Nov 072012

One up, two down. (photo by Jean-Paul Villere for

Jean-Paul Villere

There’s an artist among us, a modern day Rodin if you will, a sculptor with a keen eye.  And their chosen medium?  Mine and my neighbor’s green, over-sized garbage cans, 4 all told.  Twice a week I come home to some of the most amazing formations left in the wake of our city’s waste service program employees.  Among the explanations I can come up with is their creativity must be stifled, and the random placement of these utilitarian mess vessels provides an outlet otherwise unmet.  On the one hand, I’m happy to help, but on the other hand, give me a break!

From a lifetime of placing garbage on the curb, I know more often than not unless your discards are left streetside in a tidy fashion, the discretion of the average garbage collector errs on the side of fuhgedaboutit.  And before Katrina, a loose smattering of whatever you might want hauled away was often met with the mouth of salty expletives, a couple of times in front of my children.  Nowadays I have yet to encounter an assault of F bombs, instead I get functional sculpture, at times it may be known as GarbageHenge.

But doesn’t neatness count?  Didn’t everyone come up coloring inside the lines?  No and clearly not.  I know one thought that never surfaces though: who will disassemble these assemblages?  Well, it’s me.  But what if weren’t as able bodied?  What if I placed the next round of garbage in the cans exactly as the garbage collectors left them?  I’ll tell you what: a refusal to collect the refuse, and a hoot and holler over how unkept it is.  Maybe I’m wrong.  But I’d rather not tempt the garbage gods, avoiding any undue waste wrath.  I am known to dutifully reassemble the 4 cans after each visit to an orderly queue of green can inventory, as if there were some sort of dialogue we have.  You set’em up, we knock’em down, and you set’em up again!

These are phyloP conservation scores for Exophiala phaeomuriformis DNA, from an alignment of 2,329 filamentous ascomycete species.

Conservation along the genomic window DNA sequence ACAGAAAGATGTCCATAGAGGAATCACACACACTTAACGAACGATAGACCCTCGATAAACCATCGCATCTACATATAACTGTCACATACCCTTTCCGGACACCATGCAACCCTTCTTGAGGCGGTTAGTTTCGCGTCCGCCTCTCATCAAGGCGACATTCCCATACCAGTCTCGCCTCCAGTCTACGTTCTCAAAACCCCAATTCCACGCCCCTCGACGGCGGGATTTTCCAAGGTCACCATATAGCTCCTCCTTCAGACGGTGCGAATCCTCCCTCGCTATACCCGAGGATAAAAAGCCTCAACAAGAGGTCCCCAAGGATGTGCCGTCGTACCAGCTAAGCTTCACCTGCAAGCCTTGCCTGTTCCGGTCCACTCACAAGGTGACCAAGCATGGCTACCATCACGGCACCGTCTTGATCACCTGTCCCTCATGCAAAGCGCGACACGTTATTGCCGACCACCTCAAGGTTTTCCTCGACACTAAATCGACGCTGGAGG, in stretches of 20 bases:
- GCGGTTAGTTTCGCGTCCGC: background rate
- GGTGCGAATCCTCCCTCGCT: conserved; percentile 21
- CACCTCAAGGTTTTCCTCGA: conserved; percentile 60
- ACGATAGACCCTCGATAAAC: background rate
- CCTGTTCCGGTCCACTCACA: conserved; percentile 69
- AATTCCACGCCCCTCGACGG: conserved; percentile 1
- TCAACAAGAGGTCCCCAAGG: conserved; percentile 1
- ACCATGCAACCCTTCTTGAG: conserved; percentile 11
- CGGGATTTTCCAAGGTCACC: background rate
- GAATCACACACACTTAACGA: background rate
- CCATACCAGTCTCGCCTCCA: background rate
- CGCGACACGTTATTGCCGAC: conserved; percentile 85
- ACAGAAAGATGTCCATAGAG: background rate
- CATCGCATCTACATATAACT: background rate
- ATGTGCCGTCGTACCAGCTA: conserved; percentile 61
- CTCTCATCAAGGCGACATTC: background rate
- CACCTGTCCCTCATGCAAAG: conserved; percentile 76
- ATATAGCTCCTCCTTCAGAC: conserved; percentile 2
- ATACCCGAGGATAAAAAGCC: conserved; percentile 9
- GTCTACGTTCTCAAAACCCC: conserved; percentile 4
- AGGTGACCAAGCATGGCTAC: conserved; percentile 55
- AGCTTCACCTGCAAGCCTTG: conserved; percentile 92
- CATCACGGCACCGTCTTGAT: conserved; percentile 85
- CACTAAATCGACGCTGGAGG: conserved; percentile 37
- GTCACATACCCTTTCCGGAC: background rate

Jean-Paul Villere is the owner of Villere Realty and Du Mois Gallery on Freret Street and a married father of four girls. In addition to his Wednesday column at, he also shares his family’s adventures sometimes via pedicab or bicycle on Facebook, Twitter, and YouTube.

  3 Responses to “Jean-Paul Villere: Can Composition”

  1. Heeheehee! Love it. I miss SDT. They were awesome about replacing the cans right where they started.

  2. When I lived uptown, I often had to watch them load my garbage; otherwise, they would invariably leave things behind. And I even made them treats on holidays (Thanksgiving and Christmas) AND tipped them at Christmas.

  3. Thank you for your observations about the relationship between household garbage-pickup consumers and the providers of that service. Next time I pass a post-pickup scene, I’ll remember and enjoy your theory that the empty-can arrangement was deliberate and a creative effort of the hoppers.

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